Government regulation requiring Facebook and other social media platforms to set up a complex decision-making system to enforce restrictions on what messages they can be used to convey will increase the cost of operating such platforms. Any new platform will be required to spend heavily on human moderators, artificial intelligence systems capable of assisting them, or, likely, a combination of the two. While established platforms like Facebook will not find it difficult to invest in complying with such regulations, the cost will be prohibitive to outsiders who want to set up competing social media platforms. This should explain why Mark Zuckerberg, CEO of Facebook, is in favour of government regulation.
Heavy regulation of speech on social media also runs the risk of government using social media to their political advantage—a modern version of the political abuses of the power over the transmission of ideas that Spooner denounced, which we are already seeing in some countries. In France, it emerged that the President’s office circulated a doctored video on social media, despite the President himself being committed to censorship of “fake news”. In Austria, a politician asked Facebook to take down a post calling her a “lousy traitor of the people”, a “corrupt oaf” and a member of a “fascist party” none of which amounted to hate speech under Austrian law.
The converse possibility, regulation requiring Facebook and other platforms to host all users irrespective of their opinions, would also be problematic, because it would infringe the platforms’ ability to hold and act on their own views, as well as to provide an environment in which they think their customers will be happiest. Just like restaurants may ask misbehaving patrons to leave so others may enjoy their dinner, social media platforms should be able to decide where to draw the line so that a large majority of their users are able to enjoy the platform. Or, to return to the postal analogy, suppose a private delivery company insisted on reading the letters or examining the content of the packages we wanted it to deliver for us and refuse to deliver those it deemed morally objectionable. The appropriate response for a person who did not want his or her letters read, or who submitted to the exercise and had a letter rejected, would be to go to a competitor—or to establish one, like Spooner did—rather than to force his message on a party unwilling to deliver it. Similarly, when Facebook or other online platforms set out standards with regard to the type of content and members it will allow, they make specific choices as private actors, and should be free from the government’s interference.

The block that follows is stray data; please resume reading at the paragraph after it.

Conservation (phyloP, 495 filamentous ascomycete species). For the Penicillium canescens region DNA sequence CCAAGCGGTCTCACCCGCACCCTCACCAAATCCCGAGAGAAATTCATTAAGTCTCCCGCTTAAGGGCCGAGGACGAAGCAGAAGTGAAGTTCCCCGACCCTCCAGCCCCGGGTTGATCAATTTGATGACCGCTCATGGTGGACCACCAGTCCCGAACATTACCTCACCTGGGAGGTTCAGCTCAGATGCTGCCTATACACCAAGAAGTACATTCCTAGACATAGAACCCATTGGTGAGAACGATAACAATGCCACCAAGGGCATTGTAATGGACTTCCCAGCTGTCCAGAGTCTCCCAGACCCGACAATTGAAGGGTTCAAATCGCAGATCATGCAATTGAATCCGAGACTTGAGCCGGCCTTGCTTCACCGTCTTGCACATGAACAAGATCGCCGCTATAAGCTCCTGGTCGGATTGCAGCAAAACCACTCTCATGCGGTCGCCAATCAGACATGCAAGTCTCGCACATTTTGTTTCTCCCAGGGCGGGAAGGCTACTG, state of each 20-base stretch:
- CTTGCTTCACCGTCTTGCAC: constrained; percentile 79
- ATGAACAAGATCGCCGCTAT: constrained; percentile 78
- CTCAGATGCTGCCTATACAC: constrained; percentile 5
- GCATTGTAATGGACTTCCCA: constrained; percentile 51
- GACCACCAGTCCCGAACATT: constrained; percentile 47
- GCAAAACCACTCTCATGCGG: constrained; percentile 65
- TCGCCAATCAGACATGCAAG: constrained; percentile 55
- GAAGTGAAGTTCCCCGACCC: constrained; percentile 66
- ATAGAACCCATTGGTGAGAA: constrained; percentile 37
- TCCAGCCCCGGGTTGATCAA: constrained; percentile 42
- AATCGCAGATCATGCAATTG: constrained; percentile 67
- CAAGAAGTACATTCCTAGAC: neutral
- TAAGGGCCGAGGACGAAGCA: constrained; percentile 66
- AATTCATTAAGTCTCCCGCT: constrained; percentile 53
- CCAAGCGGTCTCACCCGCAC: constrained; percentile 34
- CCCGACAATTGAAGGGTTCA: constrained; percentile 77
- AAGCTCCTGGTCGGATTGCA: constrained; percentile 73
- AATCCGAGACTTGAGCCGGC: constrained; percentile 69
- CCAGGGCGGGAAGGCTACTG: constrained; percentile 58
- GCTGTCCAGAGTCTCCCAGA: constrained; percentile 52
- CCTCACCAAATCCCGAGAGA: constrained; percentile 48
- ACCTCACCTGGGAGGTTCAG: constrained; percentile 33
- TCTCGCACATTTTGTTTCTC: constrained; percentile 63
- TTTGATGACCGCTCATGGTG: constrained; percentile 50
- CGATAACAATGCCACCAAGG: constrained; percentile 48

All this is not to say that the large social media platforms should do nothing to address the problems associated with their use. Companies like Facebook are under pressure from their shareholders and consumers. Facebook’s shareholders recently demanded a change in management since the current management had not dealt with misinformation and hate speech. Even though Mark Zuckerberg holds the majority voting power in the company, the shareholder proposals convey a message. Facebook’s management is aware of the market pressures and has taken a number of measures, including releasing its public content-moderation rules and a proposal for an independent body to hear appeals regarding decisions by Facebook regarding content moderation. (That said, presumably, the independent body would still be working under guidelines that Facebook has drafted or at least is in agreement with.)
While not perfect, these are voluntary responses to market sentiment against problems of misinformation and censorship that big social media companies have chosen to invest in. Facebook’s taking such measures does not preclude a new company from starting a modest platform without having to invest in these systems at the outset. As they get bigger, the new competitors could devise their own solutions on different principles, rather than having to follow a pattern imposed by legislation, not only enacted at Facebook’s suggestion but, quite possibly, drafted based on its proposals. Just like new courier companies have differentiated themselves from postal services based on GPS tracking, expedited delivery or convenient package pick-up options, new social media companies may exploit gaps especially if the big social media companies preclude certain views on their platforms.
[*] Dr Akashaya Kamalnath is a corporate and insolvency law scholar. She is currently teaching at Deakin University, but will be joining the Auckland University of Technology Law School shortly. You can read her papers here, and follow her on Twitter.